So, what does being an English Liberal mean?

One of the things about being an Englishman by birth, but not by parentage, is that your perspective of what it means to be English can be slightly different from that of those whose English heritage can be traced back through generations.

For me, at least, with an Indian father and a Scots mother, there is a desire to fit in to some extent, and that manifests itself in a generalised belief that people are broadly reasonable, given the opportunity to be so, and that the eccentricities of life here – queuing, cricket, the weather – are things to be treasured rather than replaced.

Brexit has, regrettably, rather given that image of a country broadly at ease with itself a bit of a kicking. The less charming elements of the English persona – a suspicion of others, a sense of paternalism and a general attitude of exceptionalism – have been showcased by prominent Brexit campaigners, and it hasn’t been pretty.

But it’s all well and good being critical of the “English Nationalist tendency”, one has to come up with an alternative vision of what it is like to be English in the modern era, and how liberals might express that.

So, on this St George’s Day, tell us what being English means to you, and what you think an English liberal agenda might look like.

Over to you…

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This entry was posted in Op-eds.


  • Richard Underhill 23rd Apr '18 - 9:24am

    There is a history of cricket as a culture which relates to the Raj in India. Nowadays cricket in India is very competitive as Association football is in the UK, but it was not always so. Cricket was used as a way of persuading people how to behave, hence the phrase “It’s not cricket”. Since 1947 there is also a rivalry between India and Pakistan. Bangladesh are another matter. They lost 99 consecutive international matches and then they beat Australia.
    In South Africa during the apartheid regime playing sports tended to depend on income. Association football was played by blacks, rugby union and cricket by whites. After the elections on a universal franchise West Indians went to South Africa to show that cricket can be played successfully by black-skinned people. President Mandela supported the national rugby union team wearing the shirt of the captain in an international match against New Zealand, who, of course, included some players of Maori background. The “rainbow nation” won.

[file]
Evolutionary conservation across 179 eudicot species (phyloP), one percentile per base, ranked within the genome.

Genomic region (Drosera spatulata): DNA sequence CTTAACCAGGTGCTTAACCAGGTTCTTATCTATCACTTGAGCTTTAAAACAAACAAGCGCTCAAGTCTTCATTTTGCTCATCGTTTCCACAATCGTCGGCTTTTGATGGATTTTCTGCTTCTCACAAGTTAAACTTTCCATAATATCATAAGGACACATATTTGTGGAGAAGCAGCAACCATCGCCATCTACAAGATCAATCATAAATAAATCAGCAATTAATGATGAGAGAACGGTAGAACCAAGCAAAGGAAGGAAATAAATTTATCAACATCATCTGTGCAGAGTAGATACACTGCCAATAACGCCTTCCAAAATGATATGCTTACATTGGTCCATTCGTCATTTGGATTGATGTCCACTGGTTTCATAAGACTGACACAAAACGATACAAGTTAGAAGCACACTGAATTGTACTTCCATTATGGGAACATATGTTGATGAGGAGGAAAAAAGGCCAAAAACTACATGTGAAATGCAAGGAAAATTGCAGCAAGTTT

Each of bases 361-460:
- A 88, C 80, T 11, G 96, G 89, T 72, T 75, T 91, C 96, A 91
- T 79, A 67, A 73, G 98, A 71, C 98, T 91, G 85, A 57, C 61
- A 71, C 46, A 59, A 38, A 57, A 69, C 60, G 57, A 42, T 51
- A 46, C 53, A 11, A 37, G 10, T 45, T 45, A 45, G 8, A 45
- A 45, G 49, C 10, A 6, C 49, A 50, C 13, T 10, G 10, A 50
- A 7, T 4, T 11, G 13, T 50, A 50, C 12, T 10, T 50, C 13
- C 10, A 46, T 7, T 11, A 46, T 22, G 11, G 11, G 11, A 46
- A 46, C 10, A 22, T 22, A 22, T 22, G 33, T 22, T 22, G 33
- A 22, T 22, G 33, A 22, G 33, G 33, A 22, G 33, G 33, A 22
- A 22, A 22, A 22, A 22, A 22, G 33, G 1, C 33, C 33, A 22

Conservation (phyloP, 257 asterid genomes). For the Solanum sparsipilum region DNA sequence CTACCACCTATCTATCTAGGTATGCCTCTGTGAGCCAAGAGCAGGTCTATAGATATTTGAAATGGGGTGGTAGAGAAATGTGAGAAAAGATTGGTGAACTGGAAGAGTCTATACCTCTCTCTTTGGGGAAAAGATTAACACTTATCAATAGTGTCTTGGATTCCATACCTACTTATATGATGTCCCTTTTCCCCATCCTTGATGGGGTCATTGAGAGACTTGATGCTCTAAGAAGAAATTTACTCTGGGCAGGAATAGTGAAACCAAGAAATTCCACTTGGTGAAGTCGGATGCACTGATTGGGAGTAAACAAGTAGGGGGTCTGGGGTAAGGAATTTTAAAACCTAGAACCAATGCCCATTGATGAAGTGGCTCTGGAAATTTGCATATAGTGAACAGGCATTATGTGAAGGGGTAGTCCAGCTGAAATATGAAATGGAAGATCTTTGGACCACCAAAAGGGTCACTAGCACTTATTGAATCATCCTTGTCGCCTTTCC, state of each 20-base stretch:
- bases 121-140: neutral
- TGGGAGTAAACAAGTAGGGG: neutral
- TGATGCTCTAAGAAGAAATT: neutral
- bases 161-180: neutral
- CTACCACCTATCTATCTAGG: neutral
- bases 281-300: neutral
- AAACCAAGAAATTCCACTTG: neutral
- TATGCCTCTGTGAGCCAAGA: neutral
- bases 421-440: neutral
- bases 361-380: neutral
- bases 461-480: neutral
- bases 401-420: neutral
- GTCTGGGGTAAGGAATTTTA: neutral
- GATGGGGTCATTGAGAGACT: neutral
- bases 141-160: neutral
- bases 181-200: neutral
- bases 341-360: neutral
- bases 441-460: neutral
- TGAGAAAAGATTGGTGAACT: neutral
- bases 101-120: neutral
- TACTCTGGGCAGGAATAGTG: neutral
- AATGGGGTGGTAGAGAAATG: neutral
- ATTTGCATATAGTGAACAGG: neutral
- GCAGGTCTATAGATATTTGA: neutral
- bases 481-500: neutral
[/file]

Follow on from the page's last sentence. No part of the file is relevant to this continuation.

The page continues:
• John Marriott 23rd Apr '18 - 9:26am

    All these questions about what Liberalism is, what is ‘illiberal’, and now what is ‘an English Liberal’ strike me as a sign of some sort of identity crisis. Those who appear to be beating themselves up over their political identity could be argued to be displaying a level for navel gazing that could almost rival that of Narcissus.

    The fact that I had no idea that today was St George’s Day I reckon would make me pretty typical. We English are a funny lot. Fancy picking a Turk (or was he Armenian?) with the gift for telling a tall tail as your Patron Saint! It’s only in recent decades that we appear to have rediscovered his cross as a symbol of nationhood (look at photos of the crowd at Wembley on that memorable July Saturday in 1966 and you will see a preponderance of Union Jacks). Sadly, its use in recent years as a rallying call for hooliganism of the sporting and political nature only reinforces Wilde’s famous definition of patriotism as ‘the last refuge of the scoundrel’.

  • Richard Underhill 23rd Apr '18 - 9:36am

    The slogan of the British Group of the Liberal International is “If you are Liberal you are International. You cannot be one without the other.” I said this once at federal conference, which may have surprised some people whose liberalism derives solely from local government issues, but the motion (to free John McCarthy) was passed.

  • John Marriott 23rd Apr '18 - 9:39am

    Sorry about the typo. That ‘tail’ should, of course read ‘tale’! Oh, in answer to Mark’s question, being an Englishman for me means being proud to be part of a group of nations known as the United Kingdom, who at one time led the world in terms of trade, took on tyranny and helped to beat it and which are now struggling to accept that the world we helped to save is no longer the one we were able to dominate for so long. Back in the 1970s Jonathon Miller summed up living in England as like being a caterpillar in a mouldy lettuce – nice and warm with plenty to feed on. He could have added something like “and with the prospect of turning into something beautiful before flying away”.

  • I’ve never really thought of myself as English. But I do like cricket.

  • Andrew Melmoth 23rd Apr '18 - 11:57am

    I find Orwell’s description of Engand – “A family with the wrong members in control” – comes to mind quite often these days.